indicated she was prescribed Cogentin and Trazadone on May 13, 2008. (R. 150). However, there is no
medical record demonstrating treatment or new prescriptions issued on that date.
The plaintiff asserts that she “continuously” complained of insomnia and chronic sad moods. (Pl’s
Br. at 9). Skanes was seen only twice and neither treatment record indicates she complained of insomnia.
The plaintiff’s distortion of the evidence is disingenuous, and not helpful to busy trial courts.
the records do not indicate that Dr. Serravezza recommended more frequent therapy for
Additionally, the only comment by Dr. Serravezza on the evaluation form refers to
side effects caused by Skanes’ medication. (R. 202). However, at the administrative hearing,
Skanes testified that she suffers no side effects from the medication. (R. 33). The ALJ may
disregard the opinion of a physician or psychologist, provided that he state with particularity
reasons therefor. Sharfarz v. Bowen, 825 F.2d 278 (11th Cir. 1987). The ALJ examined and
evaluated the medical records for evidence supporting Dr. Serravezza’s assessment of the
severity of Skanes’ mental impairments. The record contains no evidence, other than the
plaintiff’s own self-reports, to support Dr. Serravezza’s assessment. Based upon its review
of the ALJ’s decision and the objective medical evidence of record, the court concludes that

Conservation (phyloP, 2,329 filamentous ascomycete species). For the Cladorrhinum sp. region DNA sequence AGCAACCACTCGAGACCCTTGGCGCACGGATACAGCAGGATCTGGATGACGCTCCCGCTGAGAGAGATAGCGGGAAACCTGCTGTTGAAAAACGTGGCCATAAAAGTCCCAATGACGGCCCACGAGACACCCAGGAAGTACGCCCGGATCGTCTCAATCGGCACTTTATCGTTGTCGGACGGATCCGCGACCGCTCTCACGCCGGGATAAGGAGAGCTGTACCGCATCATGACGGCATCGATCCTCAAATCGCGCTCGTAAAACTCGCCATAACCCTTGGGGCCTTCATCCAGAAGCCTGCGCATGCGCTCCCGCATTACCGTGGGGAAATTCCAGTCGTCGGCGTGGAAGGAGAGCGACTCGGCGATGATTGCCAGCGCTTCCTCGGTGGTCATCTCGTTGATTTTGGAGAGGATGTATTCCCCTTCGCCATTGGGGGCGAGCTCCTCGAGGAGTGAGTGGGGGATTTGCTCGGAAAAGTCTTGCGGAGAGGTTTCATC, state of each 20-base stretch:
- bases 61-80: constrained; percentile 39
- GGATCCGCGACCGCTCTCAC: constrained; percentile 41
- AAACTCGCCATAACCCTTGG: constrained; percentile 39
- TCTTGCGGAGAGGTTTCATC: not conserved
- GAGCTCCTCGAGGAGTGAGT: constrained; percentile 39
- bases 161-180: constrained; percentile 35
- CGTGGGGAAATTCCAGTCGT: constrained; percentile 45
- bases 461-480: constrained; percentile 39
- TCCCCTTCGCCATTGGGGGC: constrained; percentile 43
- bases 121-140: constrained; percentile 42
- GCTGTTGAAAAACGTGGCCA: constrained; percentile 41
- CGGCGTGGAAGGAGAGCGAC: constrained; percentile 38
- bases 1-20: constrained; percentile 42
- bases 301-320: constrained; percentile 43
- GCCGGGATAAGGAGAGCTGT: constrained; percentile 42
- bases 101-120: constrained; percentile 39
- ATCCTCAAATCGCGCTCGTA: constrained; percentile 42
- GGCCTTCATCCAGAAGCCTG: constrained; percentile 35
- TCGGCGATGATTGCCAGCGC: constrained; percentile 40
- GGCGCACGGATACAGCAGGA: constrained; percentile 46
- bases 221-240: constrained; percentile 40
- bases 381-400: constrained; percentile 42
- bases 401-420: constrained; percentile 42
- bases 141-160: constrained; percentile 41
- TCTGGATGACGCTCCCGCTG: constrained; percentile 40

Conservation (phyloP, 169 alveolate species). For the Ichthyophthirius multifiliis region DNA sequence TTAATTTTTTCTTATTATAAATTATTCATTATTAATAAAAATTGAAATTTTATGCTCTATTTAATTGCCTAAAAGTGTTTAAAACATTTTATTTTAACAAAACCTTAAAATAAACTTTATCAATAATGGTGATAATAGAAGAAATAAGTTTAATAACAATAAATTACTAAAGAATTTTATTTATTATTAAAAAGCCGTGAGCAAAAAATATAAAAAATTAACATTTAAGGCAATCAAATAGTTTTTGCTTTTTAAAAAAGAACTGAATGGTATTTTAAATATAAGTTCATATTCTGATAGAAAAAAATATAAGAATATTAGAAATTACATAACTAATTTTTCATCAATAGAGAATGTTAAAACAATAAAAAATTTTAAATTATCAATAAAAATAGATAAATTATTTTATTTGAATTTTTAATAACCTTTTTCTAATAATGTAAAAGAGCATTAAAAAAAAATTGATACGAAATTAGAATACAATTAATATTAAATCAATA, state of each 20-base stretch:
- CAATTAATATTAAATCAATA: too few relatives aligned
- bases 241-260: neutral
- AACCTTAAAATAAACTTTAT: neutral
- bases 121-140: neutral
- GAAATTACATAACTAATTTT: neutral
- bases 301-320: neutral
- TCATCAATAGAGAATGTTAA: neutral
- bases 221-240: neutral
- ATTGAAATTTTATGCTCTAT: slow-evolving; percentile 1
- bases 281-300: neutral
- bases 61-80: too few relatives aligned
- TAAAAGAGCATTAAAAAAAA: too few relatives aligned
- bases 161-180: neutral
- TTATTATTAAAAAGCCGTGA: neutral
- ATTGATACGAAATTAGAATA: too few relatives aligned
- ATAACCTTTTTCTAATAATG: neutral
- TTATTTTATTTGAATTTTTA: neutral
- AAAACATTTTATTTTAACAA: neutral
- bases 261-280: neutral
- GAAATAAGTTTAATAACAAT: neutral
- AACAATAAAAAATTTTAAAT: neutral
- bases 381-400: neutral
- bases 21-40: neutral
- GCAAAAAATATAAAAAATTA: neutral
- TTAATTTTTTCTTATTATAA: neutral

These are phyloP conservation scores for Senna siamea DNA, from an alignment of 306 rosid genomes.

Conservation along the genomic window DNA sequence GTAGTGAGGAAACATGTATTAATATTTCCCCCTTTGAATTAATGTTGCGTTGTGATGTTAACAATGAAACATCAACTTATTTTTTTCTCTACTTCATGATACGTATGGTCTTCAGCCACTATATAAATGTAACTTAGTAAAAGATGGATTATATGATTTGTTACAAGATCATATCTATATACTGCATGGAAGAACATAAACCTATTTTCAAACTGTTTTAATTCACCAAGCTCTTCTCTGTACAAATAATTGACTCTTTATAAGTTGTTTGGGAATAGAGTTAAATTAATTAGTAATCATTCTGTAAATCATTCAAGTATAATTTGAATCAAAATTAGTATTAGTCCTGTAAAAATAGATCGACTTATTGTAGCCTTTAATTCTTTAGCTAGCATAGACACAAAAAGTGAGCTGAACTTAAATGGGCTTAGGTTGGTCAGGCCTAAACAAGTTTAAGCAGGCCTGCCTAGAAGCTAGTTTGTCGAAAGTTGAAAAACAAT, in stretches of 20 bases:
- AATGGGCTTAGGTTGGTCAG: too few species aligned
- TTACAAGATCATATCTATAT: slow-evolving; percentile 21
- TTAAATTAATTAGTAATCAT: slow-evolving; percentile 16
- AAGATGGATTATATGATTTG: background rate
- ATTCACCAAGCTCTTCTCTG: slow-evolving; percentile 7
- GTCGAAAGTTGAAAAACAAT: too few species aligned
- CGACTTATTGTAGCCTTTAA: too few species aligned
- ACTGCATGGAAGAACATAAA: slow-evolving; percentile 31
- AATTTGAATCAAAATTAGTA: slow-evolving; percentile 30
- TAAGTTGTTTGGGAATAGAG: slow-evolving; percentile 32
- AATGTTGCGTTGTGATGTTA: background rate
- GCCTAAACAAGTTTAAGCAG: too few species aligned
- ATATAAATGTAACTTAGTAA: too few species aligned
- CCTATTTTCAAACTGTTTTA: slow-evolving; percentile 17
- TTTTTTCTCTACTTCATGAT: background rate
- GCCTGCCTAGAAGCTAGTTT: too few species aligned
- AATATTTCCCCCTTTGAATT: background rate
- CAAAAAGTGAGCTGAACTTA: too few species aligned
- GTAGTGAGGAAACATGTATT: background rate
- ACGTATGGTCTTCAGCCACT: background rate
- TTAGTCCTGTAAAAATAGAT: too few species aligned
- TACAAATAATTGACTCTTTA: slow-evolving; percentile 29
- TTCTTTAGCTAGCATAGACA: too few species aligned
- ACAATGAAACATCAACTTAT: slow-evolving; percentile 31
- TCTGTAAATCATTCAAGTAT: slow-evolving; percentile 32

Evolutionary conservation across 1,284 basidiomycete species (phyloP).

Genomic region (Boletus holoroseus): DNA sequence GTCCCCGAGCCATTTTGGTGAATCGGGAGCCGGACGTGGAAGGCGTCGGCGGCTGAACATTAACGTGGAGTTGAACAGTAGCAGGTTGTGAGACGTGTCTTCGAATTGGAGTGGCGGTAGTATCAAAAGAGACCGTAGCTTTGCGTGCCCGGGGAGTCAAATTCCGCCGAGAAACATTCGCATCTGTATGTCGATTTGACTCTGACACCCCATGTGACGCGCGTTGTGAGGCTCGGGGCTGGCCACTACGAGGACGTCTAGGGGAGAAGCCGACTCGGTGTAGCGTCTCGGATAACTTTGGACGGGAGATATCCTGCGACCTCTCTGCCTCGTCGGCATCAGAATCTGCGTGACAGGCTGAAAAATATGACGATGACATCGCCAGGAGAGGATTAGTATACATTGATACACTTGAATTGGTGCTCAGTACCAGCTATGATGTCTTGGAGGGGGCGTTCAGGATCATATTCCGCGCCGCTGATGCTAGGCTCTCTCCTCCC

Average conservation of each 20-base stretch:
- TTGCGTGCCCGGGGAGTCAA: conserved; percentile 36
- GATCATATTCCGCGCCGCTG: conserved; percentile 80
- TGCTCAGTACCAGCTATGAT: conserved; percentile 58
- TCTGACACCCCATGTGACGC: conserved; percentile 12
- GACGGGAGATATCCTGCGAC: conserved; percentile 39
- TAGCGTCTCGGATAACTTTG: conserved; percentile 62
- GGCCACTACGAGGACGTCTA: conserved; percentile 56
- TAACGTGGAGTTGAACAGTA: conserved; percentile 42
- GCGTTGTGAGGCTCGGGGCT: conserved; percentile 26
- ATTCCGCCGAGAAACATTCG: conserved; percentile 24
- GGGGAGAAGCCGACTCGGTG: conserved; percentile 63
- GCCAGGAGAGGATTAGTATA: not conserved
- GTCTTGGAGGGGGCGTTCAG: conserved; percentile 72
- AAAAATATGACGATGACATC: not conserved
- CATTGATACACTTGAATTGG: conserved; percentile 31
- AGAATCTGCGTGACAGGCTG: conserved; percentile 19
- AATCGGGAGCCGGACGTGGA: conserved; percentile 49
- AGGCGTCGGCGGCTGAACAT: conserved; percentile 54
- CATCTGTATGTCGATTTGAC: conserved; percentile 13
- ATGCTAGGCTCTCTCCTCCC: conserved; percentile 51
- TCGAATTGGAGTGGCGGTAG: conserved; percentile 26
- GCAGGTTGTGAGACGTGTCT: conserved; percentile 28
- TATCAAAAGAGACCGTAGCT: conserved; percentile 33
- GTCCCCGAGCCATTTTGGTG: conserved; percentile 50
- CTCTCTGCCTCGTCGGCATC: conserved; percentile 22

the ALJ properly rejected Dr. Serravezza’s opinion that Skanes suffers from disabling mental
B. Reliance on Consultative Psychologist’s opinion. The plaintiff also argues that
the ALJ erred in relying on the opinion of the consultative psychologist, Dr. DeFrancisco,
because he only saw the plaintiff once. Although Dr. DeFrancisco only saw Skanes once,
his opinion was supported by Skanes’s own testimony about her daily activities and by her
lack of treatment. Fries v. Commissioner of Soc. Sec., 196 Fed. Appx. 827, 833 (11th Cir.
2006). In this case, the medical evidence or lack of it is obvious from the record. “Because
According to documents from the South Central Mental Health Clinic, appointments with patients
are scheduled based on risk level. If a patient is a low risk, the patient is seen within 60 days. If the patient
is a very low risk, an appointment could be scheduled within three months. (R. 189).
the ALJ articulated good cause for discounting the treating physician’s opinion, the ALJ did
not err in giving more weight to the consulting, examining physician’s opinion.” Kelly v.
Commissioner of Social Sec., 401 F.ed Appx. 403, 408 (11th Cir. 2010).
To the extent that the plaintiff is arguing that the ALJ should have accepted Dr.
Serravezza’s opinion over Dr. DeFrancisco’s, as the court explained, the ALJ had good cause
to discount Dr. Serravezza’s opinion, and the record supports Dr. DeFrancisco’s opinion.
This court must accept the factual findings of the Commissioner if they are supported by
substantial evidence and based upon the proper legal standards. Bridges v. Bowen, 815 F.2d
622 (11th Cir. 1987).
The court has carefully and independently reviewed the record and concludes that
substantial evidence supports the ALJ’s conclusion that plaintiff is not disabled. Thus, the
court concludes that the decision of the Commissioner is supported by substantial evidence
and is due to be affirmed.
A separate order will be entered.
Done this 27th day of July 2011.
/s/Charles S. Coody
CHARLES S. COODY
UNITED STATES MAGISTRATE JUDGE